Aluratek Introduces Two New Wi-Fi Readers: Libre Air and Libre Touch

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aluratek wifi readersAluratek says they’re “cutting the cord” with these two new WiFi-enabled ebook readers.  You can now download ebooks wirelessly with the new Libre Air (left) and Libre Touch (right) readers.  Both readers allow you to borrow ebooks from the library, and Adobe Digital Editions software can be used to purchase, download, view and manage e-books.  They’ll come loaded with 100 classic books to get you started.  You can also surf, watch movies, listen to music, or view pictures on the Libre Touch.  The Libre Touch has a 7″ color touchscreen, an 8 hour battery life, and a microSD expansion card slot.  The Touch is available at Aluratek now for $149.99.  The Libre Air has a 5” reflective light LCD screen with a paper-like look.  The Air has up to 2 weeks on a single battery charge, and it also has the microSD expansion card slot.  It sells for $129.99 at Aluratek.

7 thoughts on “Aluratek Introduces Two New Wi-Fi Readers: Libre Air and Libre Touch”

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  2. This device deserves a full blown review. On its websites it mentions it weighs 7 ounces!! If this claim is true then why no one has “discovered” this guy!? I’ve been looking around for such a reader, my main usage will be reading books in bed and that’s when the device *must* be light so it can be comfortably held with one hand for long periods of time (sometimes 3 or 4 hours). I have an old school Cybook Gen3 (6 ounces) and VERY SATISFIED with its weight, it’s just the perfect weight, ironically the only problem I have with it is the eink display which requires a reading lamp and the sluggishness of the eink display. 7 ounces is almost the same weight. I’ll search the internet for a full review of this device.

  3. Hmmm … LIBRE color ebook reader is nice too specially it has a “d-pad” which will make it suitable for one handed use … but it weighs 13 ounces [not mentioned on the manufacturer’s website, I saw it in a review] … 13 ounces unfortunately is not a “no brainer” and must be tried (or bought with a chance of failing!) … anyways … this new touch device looks great … but I think they should have kept the d-pad for easier one handed operation. iPad doesn’t have any buttons (ok one!) because: 1- Steve Jobs is just obsessed with aesthetics [usability comes second for him] 2- it’s heavy for one handed operation anyways [also you need both hands, one holding the device the other swiping, tapping etc. … why should you copy the looks of other devices when you have a big advantage in your device (weight) which can be used smartly (practical one handed operation + other usages of touch interfaces). Actually as I said I love the Cybook Gen3 … it’s design is perfect (except the ‘back’ button should be relocated next to d-pad), put a touch-screen lcd on that, wifi and keep the weight 7 ounces (or lower! :> ) … which is pretty much what you have accept the d-pad … oh and of course a dictionary! (not a word about this either on the website or in the review!!) … I miss good old PalmOS era thorough reviews …. sigh … 🙂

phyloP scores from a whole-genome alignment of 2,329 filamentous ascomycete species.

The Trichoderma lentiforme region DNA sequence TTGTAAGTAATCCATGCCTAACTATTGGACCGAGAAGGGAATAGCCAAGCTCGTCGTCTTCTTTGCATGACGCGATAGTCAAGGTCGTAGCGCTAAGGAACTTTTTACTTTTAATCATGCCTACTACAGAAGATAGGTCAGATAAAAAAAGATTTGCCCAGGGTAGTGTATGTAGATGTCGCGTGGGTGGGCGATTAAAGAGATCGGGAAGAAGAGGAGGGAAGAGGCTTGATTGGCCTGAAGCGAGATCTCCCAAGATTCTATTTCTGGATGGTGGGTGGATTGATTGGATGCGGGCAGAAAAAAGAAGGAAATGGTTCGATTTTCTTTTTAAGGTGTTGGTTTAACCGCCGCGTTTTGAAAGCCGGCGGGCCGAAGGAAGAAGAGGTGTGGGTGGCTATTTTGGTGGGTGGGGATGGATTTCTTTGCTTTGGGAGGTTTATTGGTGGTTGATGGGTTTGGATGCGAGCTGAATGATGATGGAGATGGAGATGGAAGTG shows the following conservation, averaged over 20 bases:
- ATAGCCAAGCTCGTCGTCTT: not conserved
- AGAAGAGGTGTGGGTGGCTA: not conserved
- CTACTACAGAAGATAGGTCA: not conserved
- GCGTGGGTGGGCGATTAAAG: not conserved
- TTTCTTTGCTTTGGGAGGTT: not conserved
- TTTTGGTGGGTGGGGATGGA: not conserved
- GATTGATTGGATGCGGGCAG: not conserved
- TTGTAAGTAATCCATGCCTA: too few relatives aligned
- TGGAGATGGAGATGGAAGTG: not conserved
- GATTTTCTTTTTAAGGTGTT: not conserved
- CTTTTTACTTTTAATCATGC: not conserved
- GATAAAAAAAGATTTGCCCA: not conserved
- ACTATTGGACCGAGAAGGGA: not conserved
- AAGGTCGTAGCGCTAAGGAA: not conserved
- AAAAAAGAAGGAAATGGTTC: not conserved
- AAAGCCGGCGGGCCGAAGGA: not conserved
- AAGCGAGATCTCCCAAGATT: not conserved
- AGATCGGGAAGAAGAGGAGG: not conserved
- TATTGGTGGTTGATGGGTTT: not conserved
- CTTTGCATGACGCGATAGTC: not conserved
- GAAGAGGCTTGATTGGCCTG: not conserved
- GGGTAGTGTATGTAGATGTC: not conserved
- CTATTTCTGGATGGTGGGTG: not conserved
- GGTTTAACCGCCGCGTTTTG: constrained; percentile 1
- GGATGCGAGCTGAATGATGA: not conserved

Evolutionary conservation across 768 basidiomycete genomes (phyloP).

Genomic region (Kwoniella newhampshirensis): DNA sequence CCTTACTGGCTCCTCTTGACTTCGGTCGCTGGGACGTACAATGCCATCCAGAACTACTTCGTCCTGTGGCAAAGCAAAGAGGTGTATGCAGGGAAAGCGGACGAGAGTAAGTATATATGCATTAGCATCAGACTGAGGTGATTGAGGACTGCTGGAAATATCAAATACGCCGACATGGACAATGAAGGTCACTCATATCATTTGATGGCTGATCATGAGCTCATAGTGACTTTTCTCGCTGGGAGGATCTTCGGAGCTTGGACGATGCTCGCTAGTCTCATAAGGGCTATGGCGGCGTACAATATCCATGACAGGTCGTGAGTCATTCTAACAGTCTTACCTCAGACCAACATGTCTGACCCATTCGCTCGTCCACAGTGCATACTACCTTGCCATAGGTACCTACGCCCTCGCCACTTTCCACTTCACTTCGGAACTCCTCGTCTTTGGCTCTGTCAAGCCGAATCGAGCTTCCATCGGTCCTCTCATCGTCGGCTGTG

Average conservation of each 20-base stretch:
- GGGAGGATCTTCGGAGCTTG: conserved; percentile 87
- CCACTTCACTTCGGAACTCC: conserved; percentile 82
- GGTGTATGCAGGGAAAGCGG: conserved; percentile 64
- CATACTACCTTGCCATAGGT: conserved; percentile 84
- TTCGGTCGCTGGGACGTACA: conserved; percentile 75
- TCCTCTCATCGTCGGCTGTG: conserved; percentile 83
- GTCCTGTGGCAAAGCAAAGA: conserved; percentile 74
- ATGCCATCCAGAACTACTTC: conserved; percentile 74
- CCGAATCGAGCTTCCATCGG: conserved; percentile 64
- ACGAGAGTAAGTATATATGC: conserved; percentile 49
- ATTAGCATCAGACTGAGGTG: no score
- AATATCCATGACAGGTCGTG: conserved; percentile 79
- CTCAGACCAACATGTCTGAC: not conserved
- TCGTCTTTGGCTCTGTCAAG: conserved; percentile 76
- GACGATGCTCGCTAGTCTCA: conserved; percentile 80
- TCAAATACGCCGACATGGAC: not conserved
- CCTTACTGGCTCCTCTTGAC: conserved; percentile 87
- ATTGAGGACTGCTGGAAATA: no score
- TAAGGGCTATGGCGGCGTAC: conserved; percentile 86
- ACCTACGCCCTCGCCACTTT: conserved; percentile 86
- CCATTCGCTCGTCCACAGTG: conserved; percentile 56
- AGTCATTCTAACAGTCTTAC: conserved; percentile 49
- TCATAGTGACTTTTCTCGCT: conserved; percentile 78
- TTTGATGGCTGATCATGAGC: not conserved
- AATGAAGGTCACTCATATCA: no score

4. Ok one nice owner did the favor of weighing the device and post it in a forum. It turns out it weighs 12 ounces!!! (11.85 to be exact) … now compare the real weight with the text “Extremely light and portable – Weighs only 7 ounces” on their website. Why do they ruin their reputation (if they have any) this easily?

  5. Ok I feel obliged to point out that the company *promptly* changed the text on their website to “Extremely light and portable – Weighs only 11.9 ounces” (after I left a message) which is certainly a *good sign*

  6. Has anyone noticed — including the ‘veteran’ management of Aluratek — that turning pages on this device requires a degree of dexterity more common among brain surgeons than ordinary readers? In fact, I found it virtually impossible without devoting to the process an amount of mental concentration that made continuous reading a distractedly disturbed process.

    Any comments, Aluratek?

  7. I’m glad that someone has started a review space for these newer Aluratek ereader devices (can’t seem to find much else anywhere). I actually would have expected that at least CNET would have been on top of this since eReaders are quickly becoming the new inexpensive light-duty alternative to iPad’s, and tablets, by incorporating the basic and most often used functions that people like to do (email, photo’s, books, music). Okay – got that off my chest.
    Anyway, I have been using the basic Kobo w/Wifi and like the eInk style of text and display. The Kobo in all its simplicity is effective for a basic reader; lightweight, long battery power, slow page refresh; however the newer Kobo Touch (w/Wifi) which is faster and slightly smaller, still grayscale, doesn’t do any of the above mentioned functions, and is about the same price as the new Libre Touch.

    I would like to know whether having a touch screen lcd as a book reader will be problematic as the glossy screens will show fingerprings and smudges much more than the standard matte finish that other readers (eInk) present. Also, I never believe the published “battery life” of any product (supposedly up to 8 hours on the Libre). All that being said, I plan to purchase this Libre Touch for my upcoming travel and will be able to provide a more comparative personal review. The features mentioned on the box/website certainly have attracted my attention.

  8. I was reading how Aluratek had out e-readers with Wi-Fi. My
    Aluratek e-reader is an original and I can’t figure out how to get Barnes and Noble e-books on to it. Does anyone know if you can get Nook e-books on the Aluratek e-reader or not? And how if there is any way? Thanks, Pamela West

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